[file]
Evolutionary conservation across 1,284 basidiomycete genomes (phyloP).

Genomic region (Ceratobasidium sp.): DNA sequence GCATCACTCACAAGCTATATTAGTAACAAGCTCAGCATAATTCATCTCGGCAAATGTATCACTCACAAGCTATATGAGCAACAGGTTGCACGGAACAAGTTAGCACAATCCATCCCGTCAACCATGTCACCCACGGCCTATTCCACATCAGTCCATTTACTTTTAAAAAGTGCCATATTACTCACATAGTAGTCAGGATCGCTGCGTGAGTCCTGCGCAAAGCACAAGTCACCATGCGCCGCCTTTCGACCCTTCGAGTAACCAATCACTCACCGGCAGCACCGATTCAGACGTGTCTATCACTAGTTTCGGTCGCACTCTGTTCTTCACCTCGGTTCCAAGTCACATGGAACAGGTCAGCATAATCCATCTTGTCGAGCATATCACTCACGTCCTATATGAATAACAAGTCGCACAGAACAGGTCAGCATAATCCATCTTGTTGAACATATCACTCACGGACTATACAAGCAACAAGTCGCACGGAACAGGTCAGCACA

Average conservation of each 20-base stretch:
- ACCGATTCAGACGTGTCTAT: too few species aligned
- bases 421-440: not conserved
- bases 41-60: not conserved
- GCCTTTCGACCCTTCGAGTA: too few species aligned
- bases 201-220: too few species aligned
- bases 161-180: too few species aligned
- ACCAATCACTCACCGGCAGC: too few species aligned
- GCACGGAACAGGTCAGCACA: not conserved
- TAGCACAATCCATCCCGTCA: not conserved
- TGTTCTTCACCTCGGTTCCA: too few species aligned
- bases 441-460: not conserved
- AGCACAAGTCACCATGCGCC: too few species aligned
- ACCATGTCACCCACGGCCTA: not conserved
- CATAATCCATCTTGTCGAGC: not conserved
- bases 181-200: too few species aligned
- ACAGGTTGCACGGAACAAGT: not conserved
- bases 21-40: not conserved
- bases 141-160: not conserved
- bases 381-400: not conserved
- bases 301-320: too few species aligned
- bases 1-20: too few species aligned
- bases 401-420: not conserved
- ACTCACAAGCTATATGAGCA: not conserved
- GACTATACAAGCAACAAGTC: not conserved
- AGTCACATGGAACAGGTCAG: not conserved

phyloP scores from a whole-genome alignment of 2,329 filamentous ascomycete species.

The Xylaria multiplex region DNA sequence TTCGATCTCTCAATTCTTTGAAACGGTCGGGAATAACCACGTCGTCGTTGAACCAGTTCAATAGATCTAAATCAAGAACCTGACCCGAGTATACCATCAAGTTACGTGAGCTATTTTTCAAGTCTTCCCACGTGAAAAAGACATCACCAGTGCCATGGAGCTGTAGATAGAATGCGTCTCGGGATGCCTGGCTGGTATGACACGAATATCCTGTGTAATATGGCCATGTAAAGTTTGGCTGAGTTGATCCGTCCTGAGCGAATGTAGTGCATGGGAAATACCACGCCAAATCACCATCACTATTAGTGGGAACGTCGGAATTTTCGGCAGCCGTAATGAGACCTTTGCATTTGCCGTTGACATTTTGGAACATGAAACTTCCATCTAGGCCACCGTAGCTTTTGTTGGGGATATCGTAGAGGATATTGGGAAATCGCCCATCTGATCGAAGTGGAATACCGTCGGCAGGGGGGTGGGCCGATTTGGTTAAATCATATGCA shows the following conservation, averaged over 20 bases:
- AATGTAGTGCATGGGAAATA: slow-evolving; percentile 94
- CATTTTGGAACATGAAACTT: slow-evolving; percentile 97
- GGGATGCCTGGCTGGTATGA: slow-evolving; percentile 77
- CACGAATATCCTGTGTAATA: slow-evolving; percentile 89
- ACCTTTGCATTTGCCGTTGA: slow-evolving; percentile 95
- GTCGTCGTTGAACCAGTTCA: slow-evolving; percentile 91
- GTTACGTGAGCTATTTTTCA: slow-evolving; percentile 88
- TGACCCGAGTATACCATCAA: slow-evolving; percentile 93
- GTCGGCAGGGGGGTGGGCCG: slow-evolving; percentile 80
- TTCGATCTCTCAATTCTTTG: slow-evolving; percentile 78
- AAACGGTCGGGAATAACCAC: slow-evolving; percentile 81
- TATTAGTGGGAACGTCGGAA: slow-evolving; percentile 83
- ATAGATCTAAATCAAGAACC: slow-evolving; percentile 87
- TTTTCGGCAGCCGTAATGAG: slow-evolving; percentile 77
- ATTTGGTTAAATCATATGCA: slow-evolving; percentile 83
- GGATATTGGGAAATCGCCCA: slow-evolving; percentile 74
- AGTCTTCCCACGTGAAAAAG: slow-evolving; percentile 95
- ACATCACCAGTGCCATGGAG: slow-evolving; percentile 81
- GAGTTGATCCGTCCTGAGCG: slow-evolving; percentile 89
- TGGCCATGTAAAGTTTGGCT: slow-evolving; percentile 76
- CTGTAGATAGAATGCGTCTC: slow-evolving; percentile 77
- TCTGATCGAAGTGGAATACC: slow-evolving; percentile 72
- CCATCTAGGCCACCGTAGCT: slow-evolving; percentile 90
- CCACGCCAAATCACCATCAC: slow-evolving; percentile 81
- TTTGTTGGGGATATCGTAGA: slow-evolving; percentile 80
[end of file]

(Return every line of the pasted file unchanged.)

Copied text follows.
Evolutionary conservation across 1,284 basidiomycete genomes (phyloP).

Genomic region (Ceratobasidium sp.): DNA sequence GCATCACTCACAAGCTATATTAGTAACAAGCTCAGCATAATTCATCTCGGCAAATGTATCACTCACAAGCTATATGAGCAACAGGTTGCACGGAACAAGTTAGCACAATCCATCCCGTCAACCATGTCACCCACGGCCTATTCCACATCAGTCCATTTACTTTTAAAAAGTGCCATATTACTCACATAGTAGTCAGGATCGCTGCGTGAGTCCTGCGCAAAGCACAAGTCACCATGCGCCGCCTTTCGACCCTTCGAGTAACCAATCACTCACCGGCAGCACCGATTCAGACGTGTCTATCACTAGTTTCGGTCGCACTCTGTTCTTCACCTCGGTTCCAAGTCACATGGAACAGGTCAGCATAATCCATCTTGTCGAGCATATCACTCACGTCCTATATGAATAACAAGTCGCACAGAACAGGTCAGCATAATCCATCTTGTTGAACATATCACTCACGGACTATACAAGCAACAAGTCGCACGGAACAGGTCAGCACA

Average conservation of each 20-base stretch:
- ACCGATTCAGACGTGTCTAT: too few species aligned
- bases 421-440: not conserved
- bases 41-60: not conserved
- GCCTTTCGACCCTTCGAGTA: too few species aligned
- bases 201-220: too few species aligned
- bases 161-180: too few species aligned
- ACCAATCACTCACCGGCAGC: too few species aligned
- GCACGGAACAGGTCAGCACA: not conserved
- TAGCACAATCCATCCCGTCA: not conserved
- TGTTCTTCACCTCGGTTCCA: too few species aligned
- bases 441-460: not conserved
- AGCACAAGTCACCATGCGCC: too few species aligned
- ACCATGTCACCCACGGCCTA: not conserved
- CATAATCCATCTTGTCGAGC: not conserved
- bases 181-200: too few species aligned
- ACAGGTTGCACGGAACAAGT: not conserved
- bases 21-40: not conserved
- bases 141-160: not conserved
- bases 381-400: not conserved
- bases 301-320: too few species aligned
- bases 1-20: too few species aligned
- bases 401-420: not conserved
- ACTCACAAGCTATATGAGCA: not conserved
- GACTATACAAGCAACAAGTC: not conserved
- AGTCACATGGAACAGGTCAG: not conserved

phyloP scores from a whole-genome alignment of 2,329 filamentous ascomycete species.

The Xylaria multiplex region DNA sequence TTCGATCTCTCAATTCTTTGAAACGGTCGGGAATAACCACGTCGTCGTTGAACCAGTTCAATAGATCTAAATCAAGAACCTGACCCGAGTATACCATCAAGTTACGTGAGCTATTTTTCAAGTCTTCCCACGTGAAAAAGACATCACCAGTGCCATGGAGCTGTAGATAGAATGCGTCTCGGGATGCCTGGCTGGTATGACACGAATATCCTGTGTAATATGGCCATGTAAAGTTTGGCTGAGTTGATCCGTCCTGAGCGAATGTAGTGCATGGGAAATACCACGCCAAATCACCATCACTATTAGTGGGAACGTCGGAATTTTCGGCAGCCGTAATGAGACCTTTGCATTTGCCGTTGACATTTTGGAACATGAAACTTCCATCTAGGCCACCGTAGCTTTTGTTGGGGATATCGTAGAGGATATTGGGAAATCGCCCATCTGATCGAAGTGGAATACCGTCGGCAGGGGGGTGGGCCGATTTGGTTAAATCATATGCA shows the following conservation, averaged over 20 bases:
- AATGTAGTGCATGGGAAATA: slow-evolving; percentile 94
- CATTTTGGAACATGAAACTT: slow-evolving; percentile 97
- GGGATGCCTGGCTGGTATGA: slow-evolving; percentile 77
- CACGAATATCCTGTGTAATA: slow-evolving; percentile 89
- ACCTTTGCATTTGCCGTTGA: slow-evolving; percentile 95
- GTCGTCGTTGAACCAGTTCA: slow-evolving; percentile 91
- GTTACGTGAGCTATTTTTCA: slow-evolving; percentile 88
- TGACCCGAGTATACCATCAA: slow-evolving; percentile 93
- GTCGGCAGGGGGGTGGGCCG: slow-evolving; percentile 80
- TTCGATCTCTCAATTCTTTG: slow-evolving; percentile 78
- AAACGGTCGGGAATAACCAC: slow-evolving; percentile 81
- TATTAGTGGGAACGTCGGAA: slow-evolving; percentile 83
- ATAGATCTAAATCAAGAACC: slow-evolving; percentile 87
- TTTTCGGCAGCCGTAATGAG: slow-evolving; percentile 77
- ATTTGGTTAAATCATATGCA: slow-evolving; percentile 83
- GGATATTGGGAAATCGCCCA: slow-evolving; percentile 74
- AGTCTTCCCACGTGAAAAAG: slow-evolving; percentile 95
- ACATCACCAGTGCCATGGAG: slow-evolving; percentile 81
- GAGTTGATCCGTCCTGAGCG: slow-evolving; percentile 89
- TGGCCATGTAAAGTTTGGCT: slow-evolving; percentile 76
- CTGTAGATAGAATGCGTCTC: slow-evolving; percentile 77
- TCTGATCGAAGTGGAATACC: slow-evolving; percentile 72
- CCATCTAGGCCACCGTAGCT: slow-evolving; percentile 90
- CCACGCCAAATCACCATCAC: slow-evolving; percentile 81
- TTTGTTGGGGATATCGTAGA: slow-evolving; percentile 80